The Florida House of Representatives has officially passed HB 969, which would create the most aggressive privacy law in the United States. The bill would apply to companies that generate $50 million or more in annual gross revenue and collect a significant amount of personal information about Florida residents. In addition to imposing CCPA-like
Despite concerns expressed by House Democrat Ben Diamond about the private right of action, HB 969 passed second reading in the Florida House of Representatives today. The bill now moves to a 3rd reading, which is the last step to passage by the House.
HB 969 would be the most aggressive privacy law in the…
The Florida Senate’s version of a new comprehensive privacy law (a.k.a. the “Florida Privacy Protection Act” (FPPA)) passed unscathed out of the Senate’s Committee on Commerce and Tourism yesterday. The bill’s sponsor fought off two proposed amendments: one that would have eliminated the private right of action and a second that would have required more than just a revenue threshold for the law to apply. This post describes what makes the FPPA more aggressive than the CCPA, it provides a summary of the Senate Committee hearing, and it shares some late-breaking news about the House version (HB 969).
Continue Reading Senate Version of Florida Privacy Law Moves Forward; House Version Makes Class-Action Lawsuits Even Easier
The California Attorney General has approved some modifications to regulations of the California Consumer Privacy Act (CCPA). The four new changes, which become effective today, are described by the California AG as follows:
Continue Reading California AG Approves Additional CCPA Regulations
The following post was prepared by guest contributor, my friend, my brother-in-arms, and newly-minted Partner in Shook’s Privacy and Data Security Practice, Colman McCarthy
Continue Reading Virginia’s Foray Into Comprehensive Privacy Law
The Florida Legislature is considering a comprehensive privacy law (HB 969) that would fundamentally change the landscape of how/whether companies do business in Florida. The bill is largely a “cut-and-paste” of the California Consumer Privacy Act (CCPA), but in some ways, it goes further than the CCPA and would make Florida’s law the most aggressive privacy law in the United States. As I have previously described, the bill would create significant privacy rights for Florida residents, including the right to know what personal information companies are collecting about them, the source of that information, how the information is being shared, a right to request a copy of that information, and a right to delete/correct that information. But the law goes too far – placing a crushing financial burden on most small and medium-sized businesses and creating a private right of action that dwarfs California’s version. This post analyzes the five most significant problems with HB 969 and proposes solutions.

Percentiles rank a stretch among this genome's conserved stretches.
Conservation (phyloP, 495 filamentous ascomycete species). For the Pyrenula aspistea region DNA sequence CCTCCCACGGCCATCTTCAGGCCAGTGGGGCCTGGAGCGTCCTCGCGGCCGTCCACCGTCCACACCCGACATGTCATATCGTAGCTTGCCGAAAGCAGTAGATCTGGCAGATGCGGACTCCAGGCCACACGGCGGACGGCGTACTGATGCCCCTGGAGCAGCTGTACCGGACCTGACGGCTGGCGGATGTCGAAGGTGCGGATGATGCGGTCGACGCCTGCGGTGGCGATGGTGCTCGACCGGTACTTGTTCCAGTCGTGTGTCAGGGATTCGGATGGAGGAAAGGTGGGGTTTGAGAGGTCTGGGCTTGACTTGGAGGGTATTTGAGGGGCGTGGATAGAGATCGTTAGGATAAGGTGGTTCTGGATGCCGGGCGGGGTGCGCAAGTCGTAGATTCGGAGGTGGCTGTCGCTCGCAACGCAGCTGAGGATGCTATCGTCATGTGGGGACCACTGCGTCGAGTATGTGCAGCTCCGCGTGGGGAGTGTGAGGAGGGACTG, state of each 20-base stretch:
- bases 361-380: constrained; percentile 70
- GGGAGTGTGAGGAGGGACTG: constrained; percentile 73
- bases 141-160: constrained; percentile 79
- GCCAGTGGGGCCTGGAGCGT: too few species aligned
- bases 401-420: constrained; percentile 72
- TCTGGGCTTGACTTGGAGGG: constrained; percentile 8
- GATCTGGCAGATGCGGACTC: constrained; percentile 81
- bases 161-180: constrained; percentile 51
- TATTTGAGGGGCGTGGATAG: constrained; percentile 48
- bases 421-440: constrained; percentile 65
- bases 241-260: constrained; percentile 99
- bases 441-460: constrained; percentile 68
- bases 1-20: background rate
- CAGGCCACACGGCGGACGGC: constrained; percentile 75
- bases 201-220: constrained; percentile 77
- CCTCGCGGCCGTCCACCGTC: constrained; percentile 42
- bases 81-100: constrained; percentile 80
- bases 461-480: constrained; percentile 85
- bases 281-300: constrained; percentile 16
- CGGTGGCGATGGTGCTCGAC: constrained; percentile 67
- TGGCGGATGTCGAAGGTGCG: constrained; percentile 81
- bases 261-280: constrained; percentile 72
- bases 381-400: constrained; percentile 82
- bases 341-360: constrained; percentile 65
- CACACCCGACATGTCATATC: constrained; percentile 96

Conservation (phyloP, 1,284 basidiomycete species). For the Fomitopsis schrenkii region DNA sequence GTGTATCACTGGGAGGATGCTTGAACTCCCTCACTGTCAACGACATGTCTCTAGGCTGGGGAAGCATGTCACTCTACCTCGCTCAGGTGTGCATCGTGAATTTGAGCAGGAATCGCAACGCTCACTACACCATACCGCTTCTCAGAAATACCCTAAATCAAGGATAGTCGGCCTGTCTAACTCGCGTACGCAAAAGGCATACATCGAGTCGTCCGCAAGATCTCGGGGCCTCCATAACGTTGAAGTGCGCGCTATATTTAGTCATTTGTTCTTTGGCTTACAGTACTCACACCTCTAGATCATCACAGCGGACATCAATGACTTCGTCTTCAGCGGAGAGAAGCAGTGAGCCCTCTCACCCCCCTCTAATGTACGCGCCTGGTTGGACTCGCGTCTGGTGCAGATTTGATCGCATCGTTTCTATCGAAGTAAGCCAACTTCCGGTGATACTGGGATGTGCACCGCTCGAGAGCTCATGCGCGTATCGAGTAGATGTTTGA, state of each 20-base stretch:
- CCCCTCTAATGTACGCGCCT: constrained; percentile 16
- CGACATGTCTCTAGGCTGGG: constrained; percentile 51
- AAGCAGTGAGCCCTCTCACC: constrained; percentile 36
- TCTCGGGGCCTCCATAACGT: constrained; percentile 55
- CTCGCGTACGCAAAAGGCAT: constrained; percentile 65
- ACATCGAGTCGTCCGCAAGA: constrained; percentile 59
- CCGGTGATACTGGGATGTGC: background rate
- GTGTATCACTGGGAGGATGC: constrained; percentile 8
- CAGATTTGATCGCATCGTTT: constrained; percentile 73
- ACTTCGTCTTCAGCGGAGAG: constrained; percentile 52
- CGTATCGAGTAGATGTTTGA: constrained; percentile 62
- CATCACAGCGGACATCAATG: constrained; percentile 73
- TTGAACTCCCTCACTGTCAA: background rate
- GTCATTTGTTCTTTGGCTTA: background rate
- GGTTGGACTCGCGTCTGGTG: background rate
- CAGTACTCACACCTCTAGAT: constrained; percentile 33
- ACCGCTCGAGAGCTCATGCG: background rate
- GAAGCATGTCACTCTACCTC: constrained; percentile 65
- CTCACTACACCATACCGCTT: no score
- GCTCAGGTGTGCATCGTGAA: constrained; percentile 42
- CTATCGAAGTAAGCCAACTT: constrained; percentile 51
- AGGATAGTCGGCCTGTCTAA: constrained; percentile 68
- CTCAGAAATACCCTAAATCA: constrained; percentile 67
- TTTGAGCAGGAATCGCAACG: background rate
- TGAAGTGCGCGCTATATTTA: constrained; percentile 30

Continue Reading Five Ways To Improve Florida’s Proposed Privacy Law
Yesterday, the Governor of Florida threw his support behind a newly introduced consumer data privacy bill (HB 969) which is very similar to the California Consumer Privacy Act of 2018. The Governor’s support is a significant development given that he and both chambers of the Florida Legislature are Republican and, to date, there has not been any aligned support for a privacy law since the Florida Information Protection Act (FIPA), Florida’s data breach notification law. Nevertheless, as with the CCPA, the bill proposes a boondoggle for the plaintiffs’ bar in the form of a private right of action for data breaches and statutory damages, which could present a significant obstacle to passage in the bill’s current form, particularly for a fairly business-friendly Florida Legislature.
Continue Reading Florida Throws Its Hat Into the Privacy Ring, And It’s Looking A Lot Like California